There’s a couple of troubling trends I see in the industry.  One of the trends that’s been playing out over the last few years is that the story has gone from forgiveness to distance.  Distance is all you read about any more.  It used to be, “this club’s so easy to hit”, and now it’s “this club goes this far”.  The issue with that is how people are getting those extra distances.  For example, you’re seeing club spec go longer, you’re seeing lofts get stronger.  When you do those two things, that’s troubling because you’re obsoleting long irons and bringing in the need for more short irons.  But the longer length is the troubling one; as you go longer length, you need to keep swing weight so that the club doesn’t feel too heavy.  But a longer length needs a lighter head to keep swing weight.  A lighter head gives you less mass to play with around the perimeter.

So hopefully the industry will go back to more a focus on forgiveness and not just raw distance.  To tie in with that is the trend of custom fitting. People need to be custom fitted.  There’s no excuse not to at this point.  It doesn’t cost any more, and it helps you.  The average guy who wants to hit it further is the same guy who comes “over the top” with his swing, and a longer golf club makes him come more over the top. So this is going the opposite to what he should be doing.  If anything, he should be going shorter.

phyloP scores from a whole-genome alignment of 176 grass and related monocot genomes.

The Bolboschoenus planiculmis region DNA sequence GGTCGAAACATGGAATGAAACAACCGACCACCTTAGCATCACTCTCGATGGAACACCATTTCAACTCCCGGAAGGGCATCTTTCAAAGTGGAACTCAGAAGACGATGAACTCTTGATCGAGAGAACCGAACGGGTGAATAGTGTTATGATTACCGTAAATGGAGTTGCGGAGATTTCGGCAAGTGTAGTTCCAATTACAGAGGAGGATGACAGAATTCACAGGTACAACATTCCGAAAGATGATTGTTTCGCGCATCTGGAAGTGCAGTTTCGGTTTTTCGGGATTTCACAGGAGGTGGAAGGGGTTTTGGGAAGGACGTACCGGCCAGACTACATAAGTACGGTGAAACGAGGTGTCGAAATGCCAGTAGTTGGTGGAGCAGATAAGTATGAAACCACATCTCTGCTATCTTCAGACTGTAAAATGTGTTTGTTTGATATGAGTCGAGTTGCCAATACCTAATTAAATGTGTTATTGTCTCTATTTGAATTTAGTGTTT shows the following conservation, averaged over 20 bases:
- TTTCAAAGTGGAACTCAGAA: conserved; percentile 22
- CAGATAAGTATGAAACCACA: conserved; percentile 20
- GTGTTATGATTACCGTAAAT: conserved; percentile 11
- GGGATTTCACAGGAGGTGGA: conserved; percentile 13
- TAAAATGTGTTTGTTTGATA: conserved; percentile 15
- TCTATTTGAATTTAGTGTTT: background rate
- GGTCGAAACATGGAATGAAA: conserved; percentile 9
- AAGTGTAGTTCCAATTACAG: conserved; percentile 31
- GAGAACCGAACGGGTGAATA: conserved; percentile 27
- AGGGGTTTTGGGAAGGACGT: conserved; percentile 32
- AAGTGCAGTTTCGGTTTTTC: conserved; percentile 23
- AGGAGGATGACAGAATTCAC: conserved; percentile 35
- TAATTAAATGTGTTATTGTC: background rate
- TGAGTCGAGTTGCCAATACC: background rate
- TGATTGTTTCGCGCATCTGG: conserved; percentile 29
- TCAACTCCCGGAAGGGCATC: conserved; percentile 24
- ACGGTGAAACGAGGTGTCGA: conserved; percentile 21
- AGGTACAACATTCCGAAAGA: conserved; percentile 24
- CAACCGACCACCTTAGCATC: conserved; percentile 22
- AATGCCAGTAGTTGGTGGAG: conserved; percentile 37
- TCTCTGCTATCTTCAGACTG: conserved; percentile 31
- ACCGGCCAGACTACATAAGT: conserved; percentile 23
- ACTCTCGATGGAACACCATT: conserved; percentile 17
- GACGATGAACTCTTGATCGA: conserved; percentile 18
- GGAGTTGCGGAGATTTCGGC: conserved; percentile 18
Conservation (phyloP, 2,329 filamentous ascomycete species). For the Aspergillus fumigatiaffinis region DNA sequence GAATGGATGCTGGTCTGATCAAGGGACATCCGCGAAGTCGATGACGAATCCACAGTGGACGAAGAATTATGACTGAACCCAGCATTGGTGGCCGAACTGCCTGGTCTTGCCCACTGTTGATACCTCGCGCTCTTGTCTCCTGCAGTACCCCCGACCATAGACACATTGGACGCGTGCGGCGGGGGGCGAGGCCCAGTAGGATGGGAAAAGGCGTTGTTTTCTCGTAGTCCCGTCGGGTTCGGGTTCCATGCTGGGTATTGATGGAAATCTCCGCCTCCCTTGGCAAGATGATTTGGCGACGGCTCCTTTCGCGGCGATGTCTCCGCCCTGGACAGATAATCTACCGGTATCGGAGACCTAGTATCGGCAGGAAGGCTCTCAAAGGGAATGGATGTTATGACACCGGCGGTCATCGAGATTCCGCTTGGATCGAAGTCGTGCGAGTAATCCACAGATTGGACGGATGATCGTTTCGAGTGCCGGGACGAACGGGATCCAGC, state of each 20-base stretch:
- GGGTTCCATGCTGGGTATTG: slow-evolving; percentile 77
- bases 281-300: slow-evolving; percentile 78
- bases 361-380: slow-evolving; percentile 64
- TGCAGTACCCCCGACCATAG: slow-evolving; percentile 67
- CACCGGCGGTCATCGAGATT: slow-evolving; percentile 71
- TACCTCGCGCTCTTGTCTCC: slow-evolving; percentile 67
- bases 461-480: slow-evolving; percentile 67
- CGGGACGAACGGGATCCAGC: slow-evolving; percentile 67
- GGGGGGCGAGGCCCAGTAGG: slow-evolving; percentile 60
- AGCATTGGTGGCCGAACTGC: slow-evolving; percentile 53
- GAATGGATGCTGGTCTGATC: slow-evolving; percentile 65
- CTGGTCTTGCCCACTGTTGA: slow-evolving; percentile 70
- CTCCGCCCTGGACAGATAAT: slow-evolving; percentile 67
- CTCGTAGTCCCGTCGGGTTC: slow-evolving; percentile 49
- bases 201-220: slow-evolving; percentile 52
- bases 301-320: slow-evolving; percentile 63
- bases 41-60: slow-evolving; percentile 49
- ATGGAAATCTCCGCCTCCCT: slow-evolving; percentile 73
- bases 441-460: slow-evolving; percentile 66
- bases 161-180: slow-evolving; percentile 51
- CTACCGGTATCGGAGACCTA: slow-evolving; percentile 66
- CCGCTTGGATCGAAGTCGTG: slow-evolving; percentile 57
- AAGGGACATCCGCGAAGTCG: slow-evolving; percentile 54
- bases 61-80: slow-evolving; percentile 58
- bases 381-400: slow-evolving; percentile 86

Hopefully, one of the trends is less of a push on distance and more of a push on what’s right for you.  So that’s something that Mizuno is really focusing on—distance plus forgiveness—and how all that can be custom fit for you.

What is it like working for Mizuno?

We’re a 109 year-old company based in Osaka, Japan, so we’re very much established in the way we do things. The culture itself is awesome.  We’re a group of actual golfers.  I’ve met engineers from other companies who are great engineers, but they’re not golfers, they don’t know what they’re looking for or what looks good on a head.  That’s why Mizunos always look good, they always feel good.  I’m a scratch player and I’m well down the line of good players at Mizuno.  So, the culture itself, it’s a golfers’ company, so it’s really fun in that aspect.  The heritage of the Japanese in the development of everything, our handshake agreement with our forging factory, it’s something that you don’t really get in other companies.